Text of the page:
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Temple Entry Issue Becomes Volatile in Southern India

© AP Photo / Hareesh Kumar A SIn this Dec. 1, 2015 photo, Hindu worshippers queue during a pilgrimage at the Sabarimala temple in the southern Indian state of Kerala
In this Dec. 1, 2015 photo, Hindu worshippers queue during a pilgrimage at the Sabarimala temple in the southern Indian state of Kerala - Sputnik International
Despite the apex court of India ordering the authorities to allow entry of women inside the temple, the Ayyappa devotees continue to hold the age-old faith that the deity is a celibate and that young women of fertile age should not enter the temple.

With only a few hours to go for the controversial Sabarimala temple in southern India to open its gates for women of all ages, radical elements have unleashed a spate of violent activities, threatening the law and order of Kerala.

Numerous battalions of state police have been deployed in the base camps of Nilakkal, Pampa and Pathanamthitta on the way to the Sabarimala Ayyappa temple, where radical groups, mostly led by women, are stopping young devotees of the fairer sex from proceeding to the temple.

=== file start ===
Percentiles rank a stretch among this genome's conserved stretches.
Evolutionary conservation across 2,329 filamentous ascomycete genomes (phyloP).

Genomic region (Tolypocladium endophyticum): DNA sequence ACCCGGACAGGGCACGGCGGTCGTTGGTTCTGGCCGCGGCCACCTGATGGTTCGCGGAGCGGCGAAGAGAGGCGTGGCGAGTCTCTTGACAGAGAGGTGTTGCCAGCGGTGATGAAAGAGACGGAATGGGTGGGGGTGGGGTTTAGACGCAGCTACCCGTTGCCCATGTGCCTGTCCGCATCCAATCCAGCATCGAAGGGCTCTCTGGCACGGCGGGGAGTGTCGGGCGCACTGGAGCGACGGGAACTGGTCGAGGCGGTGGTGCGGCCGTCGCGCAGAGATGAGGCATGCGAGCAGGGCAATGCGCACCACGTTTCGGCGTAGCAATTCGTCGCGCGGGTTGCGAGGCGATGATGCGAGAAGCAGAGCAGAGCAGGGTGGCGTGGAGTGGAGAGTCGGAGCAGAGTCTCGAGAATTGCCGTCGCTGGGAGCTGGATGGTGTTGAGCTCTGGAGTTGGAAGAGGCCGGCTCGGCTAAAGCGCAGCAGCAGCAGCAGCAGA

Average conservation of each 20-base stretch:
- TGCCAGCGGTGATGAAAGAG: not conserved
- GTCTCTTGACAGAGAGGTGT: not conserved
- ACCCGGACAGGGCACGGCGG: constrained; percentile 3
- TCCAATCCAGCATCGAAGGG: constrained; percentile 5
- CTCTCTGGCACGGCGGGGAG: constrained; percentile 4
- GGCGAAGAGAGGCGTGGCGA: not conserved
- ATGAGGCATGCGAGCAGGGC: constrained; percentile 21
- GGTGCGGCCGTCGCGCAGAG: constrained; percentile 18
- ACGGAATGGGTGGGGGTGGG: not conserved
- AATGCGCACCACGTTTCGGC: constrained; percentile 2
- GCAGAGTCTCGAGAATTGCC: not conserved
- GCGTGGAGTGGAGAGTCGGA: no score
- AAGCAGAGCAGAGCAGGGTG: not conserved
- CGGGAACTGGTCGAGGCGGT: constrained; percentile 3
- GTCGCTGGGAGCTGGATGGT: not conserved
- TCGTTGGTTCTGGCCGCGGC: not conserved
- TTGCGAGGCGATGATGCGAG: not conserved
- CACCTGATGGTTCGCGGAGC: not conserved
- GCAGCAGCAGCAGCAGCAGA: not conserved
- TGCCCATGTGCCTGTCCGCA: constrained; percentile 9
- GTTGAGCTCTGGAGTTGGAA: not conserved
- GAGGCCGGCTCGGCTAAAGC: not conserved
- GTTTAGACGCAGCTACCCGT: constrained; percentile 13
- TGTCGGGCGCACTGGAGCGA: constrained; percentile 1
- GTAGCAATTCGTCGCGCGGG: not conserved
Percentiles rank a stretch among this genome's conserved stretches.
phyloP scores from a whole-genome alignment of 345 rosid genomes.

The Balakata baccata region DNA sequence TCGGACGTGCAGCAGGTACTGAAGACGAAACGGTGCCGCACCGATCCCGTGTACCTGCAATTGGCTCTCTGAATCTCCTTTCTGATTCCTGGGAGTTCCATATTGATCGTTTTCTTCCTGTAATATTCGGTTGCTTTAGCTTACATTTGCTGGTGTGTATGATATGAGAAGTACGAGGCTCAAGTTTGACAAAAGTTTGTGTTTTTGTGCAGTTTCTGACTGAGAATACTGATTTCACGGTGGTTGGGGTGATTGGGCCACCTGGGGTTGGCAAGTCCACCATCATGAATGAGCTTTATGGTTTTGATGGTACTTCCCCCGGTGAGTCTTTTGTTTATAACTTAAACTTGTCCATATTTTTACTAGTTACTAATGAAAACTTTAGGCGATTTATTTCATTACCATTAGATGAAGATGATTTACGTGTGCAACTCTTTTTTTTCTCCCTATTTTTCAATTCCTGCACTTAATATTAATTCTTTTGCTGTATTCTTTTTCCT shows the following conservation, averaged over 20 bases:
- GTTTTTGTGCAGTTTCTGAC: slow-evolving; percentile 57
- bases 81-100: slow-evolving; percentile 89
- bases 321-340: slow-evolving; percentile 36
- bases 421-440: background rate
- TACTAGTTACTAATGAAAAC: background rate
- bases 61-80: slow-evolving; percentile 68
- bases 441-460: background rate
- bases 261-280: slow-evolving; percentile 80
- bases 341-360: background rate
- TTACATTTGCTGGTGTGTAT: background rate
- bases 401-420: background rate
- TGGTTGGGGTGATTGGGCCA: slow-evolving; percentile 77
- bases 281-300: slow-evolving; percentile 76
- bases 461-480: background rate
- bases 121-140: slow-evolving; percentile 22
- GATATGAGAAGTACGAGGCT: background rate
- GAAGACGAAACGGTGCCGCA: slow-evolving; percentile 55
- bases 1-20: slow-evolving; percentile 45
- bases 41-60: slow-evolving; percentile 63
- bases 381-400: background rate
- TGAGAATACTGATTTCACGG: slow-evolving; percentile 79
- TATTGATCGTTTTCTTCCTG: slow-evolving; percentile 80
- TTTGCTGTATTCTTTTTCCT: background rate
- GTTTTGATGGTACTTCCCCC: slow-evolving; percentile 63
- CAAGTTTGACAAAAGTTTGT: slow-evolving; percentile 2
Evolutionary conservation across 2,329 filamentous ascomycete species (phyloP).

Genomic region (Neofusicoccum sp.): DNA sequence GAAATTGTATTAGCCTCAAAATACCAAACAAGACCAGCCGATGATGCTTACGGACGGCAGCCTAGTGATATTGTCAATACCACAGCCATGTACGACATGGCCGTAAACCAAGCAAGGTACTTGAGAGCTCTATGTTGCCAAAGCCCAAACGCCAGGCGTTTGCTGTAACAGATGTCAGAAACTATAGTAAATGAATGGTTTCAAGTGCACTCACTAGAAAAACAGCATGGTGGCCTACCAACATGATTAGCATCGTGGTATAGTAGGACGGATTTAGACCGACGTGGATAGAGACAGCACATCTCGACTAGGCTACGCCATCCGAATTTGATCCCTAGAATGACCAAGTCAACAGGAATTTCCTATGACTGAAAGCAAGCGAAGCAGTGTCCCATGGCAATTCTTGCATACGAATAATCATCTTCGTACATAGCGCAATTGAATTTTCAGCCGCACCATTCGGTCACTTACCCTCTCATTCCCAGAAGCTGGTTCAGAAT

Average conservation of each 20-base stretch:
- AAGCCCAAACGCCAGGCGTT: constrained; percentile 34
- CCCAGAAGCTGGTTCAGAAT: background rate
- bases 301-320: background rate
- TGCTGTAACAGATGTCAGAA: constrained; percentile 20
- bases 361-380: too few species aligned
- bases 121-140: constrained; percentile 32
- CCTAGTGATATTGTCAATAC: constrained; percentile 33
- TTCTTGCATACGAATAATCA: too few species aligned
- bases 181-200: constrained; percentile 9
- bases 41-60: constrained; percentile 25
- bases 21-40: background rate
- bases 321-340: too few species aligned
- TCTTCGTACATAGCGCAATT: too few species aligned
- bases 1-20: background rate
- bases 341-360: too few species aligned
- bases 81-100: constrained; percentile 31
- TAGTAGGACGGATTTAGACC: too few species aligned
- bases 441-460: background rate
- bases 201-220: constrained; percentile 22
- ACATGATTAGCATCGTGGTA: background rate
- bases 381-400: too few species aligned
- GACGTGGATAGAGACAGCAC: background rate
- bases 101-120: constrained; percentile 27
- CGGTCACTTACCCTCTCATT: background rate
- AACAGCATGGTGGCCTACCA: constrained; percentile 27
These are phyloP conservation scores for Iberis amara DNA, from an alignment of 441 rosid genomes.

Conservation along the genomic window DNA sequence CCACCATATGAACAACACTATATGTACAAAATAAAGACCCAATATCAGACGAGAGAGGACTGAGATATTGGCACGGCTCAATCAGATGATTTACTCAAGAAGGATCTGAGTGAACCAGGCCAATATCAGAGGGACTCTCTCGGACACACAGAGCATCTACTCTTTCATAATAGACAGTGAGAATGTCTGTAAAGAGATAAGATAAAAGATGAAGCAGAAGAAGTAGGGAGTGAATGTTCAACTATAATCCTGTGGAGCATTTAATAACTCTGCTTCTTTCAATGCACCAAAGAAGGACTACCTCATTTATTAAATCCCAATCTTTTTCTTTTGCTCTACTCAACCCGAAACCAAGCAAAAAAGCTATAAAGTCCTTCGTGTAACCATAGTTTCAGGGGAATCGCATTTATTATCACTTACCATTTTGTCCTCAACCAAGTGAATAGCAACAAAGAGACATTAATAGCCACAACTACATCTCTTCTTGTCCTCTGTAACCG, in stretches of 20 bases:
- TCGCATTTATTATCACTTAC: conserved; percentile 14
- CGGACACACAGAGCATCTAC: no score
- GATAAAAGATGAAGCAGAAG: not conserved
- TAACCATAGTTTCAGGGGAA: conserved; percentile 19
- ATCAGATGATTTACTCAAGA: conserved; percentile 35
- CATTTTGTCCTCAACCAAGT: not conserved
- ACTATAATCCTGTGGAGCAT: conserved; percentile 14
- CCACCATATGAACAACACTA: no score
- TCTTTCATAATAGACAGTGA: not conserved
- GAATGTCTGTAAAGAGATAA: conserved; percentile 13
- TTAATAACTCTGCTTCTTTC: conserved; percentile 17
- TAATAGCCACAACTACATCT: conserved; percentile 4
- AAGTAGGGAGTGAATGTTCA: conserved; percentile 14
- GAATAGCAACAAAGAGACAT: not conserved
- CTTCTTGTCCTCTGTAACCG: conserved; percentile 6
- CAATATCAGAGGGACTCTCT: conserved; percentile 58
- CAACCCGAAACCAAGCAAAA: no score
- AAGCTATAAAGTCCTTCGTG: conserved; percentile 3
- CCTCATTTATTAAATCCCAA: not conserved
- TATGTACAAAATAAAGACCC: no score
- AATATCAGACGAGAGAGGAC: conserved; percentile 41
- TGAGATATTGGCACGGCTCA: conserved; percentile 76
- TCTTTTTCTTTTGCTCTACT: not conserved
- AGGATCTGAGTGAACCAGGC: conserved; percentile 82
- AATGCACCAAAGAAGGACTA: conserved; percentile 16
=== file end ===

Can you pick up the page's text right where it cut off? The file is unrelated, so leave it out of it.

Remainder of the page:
The annual opening of the gates of the Sabarimala temple is scheduled on Wednesday evening.

Protesters were seen holding mammoth marches and some were spotted checking buses on route to Sabarimala to forcefully stop women from going to the temple.

A team of journalists of The News Minute news portal led by its editor, Dhanya Rajendran, was attacked by the radical groups. She took to Twitter to flash the news while many users abused her online in response to her tweet for attempting to go to Sabarimala.

Several public figures in India have expressed their dismay and worry over hooliganism and force used by the radical groups in stopping the women despite a court order in their favor.

The leader of the opposition in Kerala's legislative assembly, Ramesh Chennithala, has called for peace and a resolution of the issue without violence.

"We would be holding mass meetings to make the people aware of the condition. Government's inadequacy is helping the radical group take advantage of the situation," Ramesh Chennithala told Sputnik.

The Sabarimala temple in the southern state of Kerala in India has been the cause of tension ever since a few public interest litigants filed a petition challenging the ban on the entry of adult women into the temple.

Last month, the apex court ruled in favor of the litigants and asked the state government to take steps to implement the order.

Following the order, Hindu radical groups threatened to commit mass suicide attacks to prevent women from entering the shrine of Lord Ayyappa.

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